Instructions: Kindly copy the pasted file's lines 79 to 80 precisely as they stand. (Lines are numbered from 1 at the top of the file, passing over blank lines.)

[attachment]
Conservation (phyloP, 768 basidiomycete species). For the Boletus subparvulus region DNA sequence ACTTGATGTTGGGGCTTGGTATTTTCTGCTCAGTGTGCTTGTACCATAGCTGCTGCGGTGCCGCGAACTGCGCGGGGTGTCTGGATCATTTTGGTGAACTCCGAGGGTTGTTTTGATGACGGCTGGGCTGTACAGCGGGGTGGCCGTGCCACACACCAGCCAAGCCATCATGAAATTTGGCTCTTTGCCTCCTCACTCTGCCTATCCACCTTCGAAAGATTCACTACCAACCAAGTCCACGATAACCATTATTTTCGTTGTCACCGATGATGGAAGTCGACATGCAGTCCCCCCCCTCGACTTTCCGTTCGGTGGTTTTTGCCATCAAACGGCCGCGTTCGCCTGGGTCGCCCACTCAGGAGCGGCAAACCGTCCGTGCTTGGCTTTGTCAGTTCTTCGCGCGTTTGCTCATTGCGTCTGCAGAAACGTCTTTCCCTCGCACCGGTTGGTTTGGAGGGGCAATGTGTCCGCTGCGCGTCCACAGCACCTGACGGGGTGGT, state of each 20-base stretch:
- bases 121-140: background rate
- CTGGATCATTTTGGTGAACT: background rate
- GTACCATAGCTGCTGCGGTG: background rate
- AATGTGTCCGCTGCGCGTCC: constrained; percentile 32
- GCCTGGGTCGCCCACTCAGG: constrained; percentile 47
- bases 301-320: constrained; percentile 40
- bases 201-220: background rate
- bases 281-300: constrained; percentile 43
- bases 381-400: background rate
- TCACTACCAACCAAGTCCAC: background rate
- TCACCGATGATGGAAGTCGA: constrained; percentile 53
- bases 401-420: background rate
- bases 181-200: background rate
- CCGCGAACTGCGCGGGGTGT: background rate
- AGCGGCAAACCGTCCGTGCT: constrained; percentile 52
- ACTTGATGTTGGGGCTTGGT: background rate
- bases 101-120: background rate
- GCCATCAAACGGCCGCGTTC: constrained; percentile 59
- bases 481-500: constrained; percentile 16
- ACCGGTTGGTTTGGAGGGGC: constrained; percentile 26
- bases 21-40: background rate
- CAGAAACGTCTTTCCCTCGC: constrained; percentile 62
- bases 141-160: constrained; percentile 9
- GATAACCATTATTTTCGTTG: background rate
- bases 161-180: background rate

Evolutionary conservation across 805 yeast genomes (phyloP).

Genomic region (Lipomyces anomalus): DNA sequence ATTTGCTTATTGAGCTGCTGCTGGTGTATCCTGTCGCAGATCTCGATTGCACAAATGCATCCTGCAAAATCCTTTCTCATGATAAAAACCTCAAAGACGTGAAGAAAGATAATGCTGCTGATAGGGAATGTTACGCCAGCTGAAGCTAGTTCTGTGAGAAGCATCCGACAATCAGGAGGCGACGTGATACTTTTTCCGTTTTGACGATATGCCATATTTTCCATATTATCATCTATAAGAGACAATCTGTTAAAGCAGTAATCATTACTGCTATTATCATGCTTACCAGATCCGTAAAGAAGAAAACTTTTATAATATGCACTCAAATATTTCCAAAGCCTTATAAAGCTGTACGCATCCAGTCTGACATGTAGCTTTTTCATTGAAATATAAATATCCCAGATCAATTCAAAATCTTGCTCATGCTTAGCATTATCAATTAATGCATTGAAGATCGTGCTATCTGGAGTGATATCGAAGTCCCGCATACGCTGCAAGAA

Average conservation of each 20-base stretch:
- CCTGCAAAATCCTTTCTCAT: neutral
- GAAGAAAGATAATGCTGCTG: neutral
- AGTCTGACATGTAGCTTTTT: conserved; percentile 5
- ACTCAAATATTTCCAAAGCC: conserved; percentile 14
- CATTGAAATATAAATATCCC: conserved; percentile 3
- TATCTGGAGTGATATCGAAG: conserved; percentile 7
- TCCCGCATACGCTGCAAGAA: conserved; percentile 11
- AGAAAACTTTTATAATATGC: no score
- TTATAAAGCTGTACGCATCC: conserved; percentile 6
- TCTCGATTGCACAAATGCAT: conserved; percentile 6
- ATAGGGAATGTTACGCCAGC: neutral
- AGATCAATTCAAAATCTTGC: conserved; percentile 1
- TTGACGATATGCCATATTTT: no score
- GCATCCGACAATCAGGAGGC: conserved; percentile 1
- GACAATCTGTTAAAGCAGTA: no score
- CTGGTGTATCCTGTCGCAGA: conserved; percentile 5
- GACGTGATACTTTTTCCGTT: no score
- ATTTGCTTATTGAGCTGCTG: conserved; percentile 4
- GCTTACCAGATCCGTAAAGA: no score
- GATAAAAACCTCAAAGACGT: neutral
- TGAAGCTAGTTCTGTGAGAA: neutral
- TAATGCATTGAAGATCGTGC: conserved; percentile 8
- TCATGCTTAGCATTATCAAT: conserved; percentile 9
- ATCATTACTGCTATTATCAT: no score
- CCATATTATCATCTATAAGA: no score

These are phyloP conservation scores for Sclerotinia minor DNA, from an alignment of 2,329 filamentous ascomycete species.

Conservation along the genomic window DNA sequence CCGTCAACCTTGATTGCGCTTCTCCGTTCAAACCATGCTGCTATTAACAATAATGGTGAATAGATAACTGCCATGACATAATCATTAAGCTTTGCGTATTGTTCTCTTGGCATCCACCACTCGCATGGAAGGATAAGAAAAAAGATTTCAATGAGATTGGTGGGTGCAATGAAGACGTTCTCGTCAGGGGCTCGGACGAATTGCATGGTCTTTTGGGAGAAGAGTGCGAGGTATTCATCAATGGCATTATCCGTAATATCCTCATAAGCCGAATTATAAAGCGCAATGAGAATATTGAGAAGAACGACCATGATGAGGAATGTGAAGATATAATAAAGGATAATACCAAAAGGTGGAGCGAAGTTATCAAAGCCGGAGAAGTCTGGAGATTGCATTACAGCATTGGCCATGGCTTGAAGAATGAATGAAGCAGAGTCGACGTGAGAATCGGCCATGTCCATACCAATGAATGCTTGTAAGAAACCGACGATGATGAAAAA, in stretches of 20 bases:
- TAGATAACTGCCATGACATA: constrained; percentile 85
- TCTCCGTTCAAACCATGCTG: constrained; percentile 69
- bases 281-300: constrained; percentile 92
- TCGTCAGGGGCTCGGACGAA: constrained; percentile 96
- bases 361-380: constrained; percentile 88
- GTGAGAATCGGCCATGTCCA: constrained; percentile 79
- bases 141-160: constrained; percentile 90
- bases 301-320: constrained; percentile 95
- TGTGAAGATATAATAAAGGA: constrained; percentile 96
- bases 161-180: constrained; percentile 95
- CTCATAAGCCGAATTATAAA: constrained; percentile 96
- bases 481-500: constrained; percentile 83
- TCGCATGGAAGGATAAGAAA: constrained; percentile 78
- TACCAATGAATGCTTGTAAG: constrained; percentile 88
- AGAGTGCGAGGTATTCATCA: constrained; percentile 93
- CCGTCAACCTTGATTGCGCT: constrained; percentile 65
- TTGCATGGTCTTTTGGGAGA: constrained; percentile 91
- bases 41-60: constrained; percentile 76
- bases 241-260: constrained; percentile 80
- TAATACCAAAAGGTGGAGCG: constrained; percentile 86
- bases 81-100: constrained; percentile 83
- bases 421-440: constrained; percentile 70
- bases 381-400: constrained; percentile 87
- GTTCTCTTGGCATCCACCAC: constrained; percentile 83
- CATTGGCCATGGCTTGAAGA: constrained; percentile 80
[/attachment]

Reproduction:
- bases 381-400: constrained; percentile 87
- GTTCTCTTGGCATCCACCAC: constrained; percentile 83